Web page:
Go to www.beaconhillvillage.org for more information and Zoom registration.
MOS Sci-Fi Book Club
The Science Fiction Book Club for adults will meet from 5:30 to 7 p.m. on Tuesday, Oct. 19 to discuss From the Neck Up and Other Stories by Aliya Whiteley (virtually, of course).
Visit www.mos.org/public-events/sci-fi-book-club-for-the-curious for more information about this Museum of Science program and to register.
Tuesday Jazz Series
Join The Vilna Shul, Boston's Center for Jewish Culture, 18 Phillips St. for a relaxing hour of jazz in a socially-distanced but intimate cabaret setting at their newly renovated community room, featuring Berklee School of Music’s finest new and emerging talent at 7 p.m. on Tuesday, Oct. 19, Nov. 16 and Jan. 18.
The evening will begin with wine and cheese on their patio plaza at 6:30 p.m.
Visit https://vilnashul.org/events/event for more information and tickets ($54/series or $18/evening).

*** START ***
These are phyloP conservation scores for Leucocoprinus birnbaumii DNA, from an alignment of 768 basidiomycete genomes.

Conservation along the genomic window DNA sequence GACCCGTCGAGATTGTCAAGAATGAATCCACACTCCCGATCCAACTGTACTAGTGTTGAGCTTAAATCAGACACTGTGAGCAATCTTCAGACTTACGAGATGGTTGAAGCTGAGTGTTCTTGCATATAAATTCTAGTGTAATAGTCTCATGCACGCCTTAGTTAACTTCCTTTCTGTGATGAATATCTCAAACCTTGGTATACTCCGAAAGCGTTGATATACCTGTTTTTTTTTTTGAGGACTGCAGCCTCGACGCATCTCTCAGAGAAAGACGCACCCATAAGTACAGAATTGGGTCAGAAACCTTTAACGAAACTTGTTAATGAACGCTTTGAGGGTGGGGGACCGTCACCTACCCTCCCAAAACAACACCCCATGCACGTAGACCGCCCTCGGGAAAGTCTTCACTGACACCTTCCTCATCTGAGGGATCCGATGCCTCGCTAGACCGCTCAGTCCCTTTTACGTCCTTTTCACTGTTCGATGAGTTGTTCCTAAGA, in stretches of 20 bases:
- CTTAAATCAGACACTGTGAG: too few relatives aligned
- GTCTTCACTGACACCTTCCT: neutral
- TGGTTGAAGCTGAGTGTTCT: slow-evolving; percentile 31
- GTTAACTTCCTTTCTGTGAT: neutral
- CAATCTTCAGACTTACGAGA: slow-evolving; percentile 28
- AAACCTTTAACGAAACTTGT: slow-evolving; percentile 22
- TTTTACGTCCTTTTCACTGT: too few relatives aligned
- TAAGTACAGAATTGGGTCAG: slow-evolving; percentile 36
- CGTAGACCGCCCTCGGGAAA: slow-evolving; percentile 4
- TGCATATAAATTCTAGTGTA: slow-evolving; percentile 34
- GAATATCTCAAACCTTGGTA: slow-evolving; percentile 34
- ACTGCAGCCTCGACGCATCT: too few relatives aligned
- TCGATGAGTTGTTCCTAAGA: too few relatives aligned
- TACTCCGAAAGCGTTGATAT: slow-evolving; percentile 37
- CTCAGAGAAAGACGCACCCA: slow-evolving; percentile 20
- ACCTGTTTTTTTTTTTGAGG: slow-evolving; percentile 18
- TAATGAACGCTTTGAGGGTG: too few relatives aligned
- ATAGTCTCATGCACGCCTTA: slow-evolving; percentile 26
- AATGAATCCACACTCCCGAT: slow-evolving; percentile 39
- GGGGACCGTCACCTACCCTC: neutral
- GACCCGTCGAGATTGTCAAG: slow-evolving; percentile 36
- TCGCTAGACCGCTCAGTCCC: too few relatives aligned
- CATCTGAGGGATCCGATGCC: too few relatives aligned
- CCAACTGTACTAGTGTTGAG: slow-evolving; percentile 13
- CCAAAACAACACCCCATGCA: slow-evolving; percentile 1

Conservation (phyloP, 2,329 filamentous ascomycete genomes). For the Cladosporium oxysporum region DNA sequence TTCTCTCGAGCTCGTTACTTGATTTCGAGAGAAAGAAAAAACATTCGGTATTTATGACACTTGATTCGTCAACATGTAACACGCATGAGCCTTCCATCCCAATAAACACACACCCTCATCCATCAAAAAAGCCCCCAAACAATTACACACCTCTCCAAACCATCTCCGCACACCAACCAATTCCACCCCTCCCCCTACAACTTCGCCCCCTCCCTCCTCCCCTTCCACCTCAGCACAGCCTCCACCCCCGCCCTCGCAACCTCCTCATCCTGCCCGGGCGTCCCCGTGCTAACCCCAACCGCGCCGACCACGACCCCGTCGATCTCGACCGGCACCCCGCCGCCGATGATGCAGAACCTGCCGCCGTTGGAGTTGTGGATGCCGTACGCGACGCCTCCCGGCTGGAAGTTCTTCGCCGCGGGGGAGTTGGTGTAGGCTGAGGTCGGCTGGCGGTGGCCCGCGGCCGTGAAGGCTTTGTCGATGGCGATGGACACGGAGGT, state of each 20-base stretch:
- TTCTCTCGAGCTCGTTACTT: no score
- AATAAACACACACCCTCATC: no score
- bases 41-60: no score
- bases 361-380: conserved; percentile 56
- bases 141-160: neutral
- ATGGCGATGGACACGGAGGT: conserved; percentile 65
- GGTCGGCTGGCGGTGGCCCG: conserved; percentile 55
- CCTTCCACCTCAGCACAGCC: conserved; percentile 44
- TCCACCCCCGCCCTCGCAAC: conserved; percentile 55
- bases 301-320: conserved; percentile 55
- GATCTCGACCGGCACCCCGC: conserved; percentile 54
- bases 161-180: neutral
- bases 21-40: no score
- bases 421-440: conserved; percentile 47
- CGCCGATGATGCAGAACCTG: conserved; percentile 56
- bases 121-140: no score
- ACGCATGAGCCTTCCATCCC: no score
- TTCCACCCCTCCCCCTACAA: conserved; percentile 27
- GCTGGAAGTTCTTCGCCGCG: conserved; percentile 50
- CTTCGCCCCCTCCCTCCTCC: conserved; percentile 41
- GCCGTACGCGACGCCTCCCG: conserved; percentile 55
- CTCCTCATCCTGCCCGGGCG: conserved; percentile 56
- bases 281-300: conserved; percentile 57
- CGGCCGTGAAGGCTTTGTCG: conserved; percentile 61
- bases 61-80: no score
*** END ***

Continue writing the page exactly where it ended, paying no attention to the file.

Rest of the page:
ARC Blood Drive at Big Night Entertainment Group
Big Night Entertainment Group, 110 Causeway St. will host a blood drive from 10 a.m. to 3 p.m. on Wednesday, Oct. 20.
Visit www.redcrossblood.org/give.html/donation-time or phone 1-800-RED CROSS (1-800-733-2767) to reserve a space.
Fall Chat: Janet Seckel-Cerrotti & Friendshipworks
Beacon Hill Village will host a seasonal chat with Janet Seckel-Cerrotti at 2 p.m. on Wednesday, Oct. 20.
Janet Seckel-Cerrotti is the Executive Director of FriendshipWorks, where she has been helping to match volunteers with socially isolated elders in the Boston and Brookline area for 30 years.
Visit www.beaconhillvillage.org for more information and Zoom registration.
Read the Room Book Club – ‘Frankenstein’
The Gibson House Museum and the Nichols House Museum will co-host Read the Room, their book club inspired by the literary salons of the 19th century from 6 to 7:30 p.m. on Wednesday, Oct. 20.
The group will discuss Frankenstein by Mary Shelley. The first science fiction novel was written over 200 years ago but its legacy and relevance continue today. Discuss the novel’s context and implications just in time for spooky season.
Visit www.eventbrite.com/e/read-the-room-book-club-frankenstein-1818-by-mary-shelley-tickets-169542733881 for more information and Zoom registration (Members: Free | $12 per meeting | $45 for season).
Book Talk with Howard French: ‘Born in Blackness’